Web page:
Republicans in the Senate want to permanently extend parts of the Tax Cut and Jobs Act of 2017.
Senate Republicans unanimously voted on Friday to make Donald Trump's tax cuts for the wealthy permanent. Such a move would significantly increase the national debt, which the GOP has repeatedly claimed is a top concern.
On Thursday night and Friday morning, the Senate voted on dozens of proposed changes to the budget resolution that will allow an up-or-down vote on President Joe Biden's $1.9 trillion pandemic relief bill. One amendment, offered by Sen. Mike Crapo (R-ID), aimed to put the Senate on record in support of permanently extending parts of the Tax Cut and Jobs Act of 2017.
That law, which slashed tax rates for big corporations and the very wealthy but raised taxes for 10 million American families, already increased the national debt by an estimated $1 trillion to $2 trillion over 10 years. Making the temporary provisions — mostly relating to individual rates — of the law permanent would further increase its cost.
All 50 Senate Republicans voted for the proposal, but it failed due to united Democratic opposition.
"If we keep the Senate — which I think we will — and I become budget chairman, I'd like to create a dialogue about how can we finally begin to address the debt," Sen. Lindsey Graham of South Carolina told Roll Call in November, before Democrats won narrow control of the Senate.
"We MUST address our $27T debt and rein in out-of-control spending," tweeted Florida Sen. Rick Scott on Wednesday.
"I will oppose this new debt," Sen. Rand Paul of Kentucky warned in December, explaining his opposition to a compromise stimulus bill, "and I will continue to sound the alarm until we change our course here in Congress."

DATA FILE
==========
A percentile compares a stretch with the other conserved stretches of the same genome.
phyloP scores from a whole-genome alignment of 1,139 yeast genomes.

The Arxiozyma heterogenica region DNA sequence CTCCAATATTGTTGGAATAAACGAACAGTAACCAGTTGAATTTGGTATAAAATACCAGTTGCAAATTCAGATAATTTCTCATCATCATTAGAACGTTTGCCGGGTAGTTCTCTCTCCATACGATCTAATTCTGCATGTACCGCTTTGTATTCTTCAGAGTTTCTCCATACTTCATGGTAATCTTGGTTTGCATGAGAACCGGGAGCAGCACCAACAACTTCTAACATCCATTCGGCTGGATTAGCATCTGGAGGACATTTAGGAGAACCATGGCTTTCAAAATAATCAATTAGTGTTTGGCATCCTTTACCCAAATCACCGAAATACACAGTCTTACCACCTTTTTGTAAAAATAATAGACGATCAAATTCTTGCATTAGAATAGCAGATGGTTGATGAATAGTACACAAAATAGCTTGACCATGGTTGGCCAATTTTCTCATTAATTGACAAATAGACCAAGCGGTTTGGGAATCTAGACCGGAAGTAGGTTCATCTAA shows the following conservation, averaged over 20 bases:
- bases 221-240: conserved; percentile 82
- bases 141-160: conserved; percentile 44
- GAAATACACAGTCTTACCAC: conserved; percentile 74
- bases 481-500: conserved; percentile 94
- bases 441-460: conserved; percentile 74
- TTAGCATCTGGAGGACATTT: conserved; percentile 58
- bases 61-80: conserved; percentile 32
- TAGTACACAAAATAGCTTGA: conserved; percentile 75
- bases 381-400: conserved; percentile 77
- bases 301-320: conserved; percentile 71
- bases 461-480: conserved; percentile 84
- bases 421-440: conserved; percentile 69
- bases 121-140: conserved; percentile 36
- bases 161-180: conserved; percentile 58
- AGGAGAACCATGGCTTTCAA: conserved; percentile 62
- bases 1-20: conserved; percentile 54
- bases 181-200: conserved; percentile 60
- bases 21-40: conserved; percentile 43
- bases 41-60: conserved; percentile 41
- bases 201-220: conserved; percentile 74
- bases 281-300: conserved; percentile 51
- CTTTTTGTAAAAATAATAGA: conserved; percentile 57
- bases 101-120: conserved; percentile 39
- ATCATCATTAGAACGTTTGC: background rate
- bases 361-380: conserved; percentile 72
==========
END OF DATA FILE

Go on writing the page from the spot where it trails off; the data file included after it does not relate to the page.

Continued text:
This week, nine GOP senators introduced a constitutional amendment to require a balanced budget — while simultaneously making it nearly impossible to fund even current levels of spending by requiring a supermajority in the House and Senate to ever increase revenue.
"Families in Nebraska and across the country have to make difficult decisions about their own budgets, and it is far past time for Congress to do the same," Sen. Deb Fischer (R-NE) said Wednesday, explaining her support for the idea.
While extending Trump's tax law would benefit the wealthy, many of the same Republicans supporting it have opposed a proposal to undo a provision of the law that increased the tax burden on Americans who pay higher state and local taxes (known as the SALT deduction cap), claiming that would be a "giveaway" to the rich.
Senate Minority Whip John Thune said Tuesday that such relief would be "a tax giveaway to high-income taxpayers in high-tax states."
While some of the increase stemmed from measures to deal with the coronavirus pandemic, even before that Trump and the GOP Senate majority added trillions to the nation's debt.
Published with permission of The American Independent Foundation.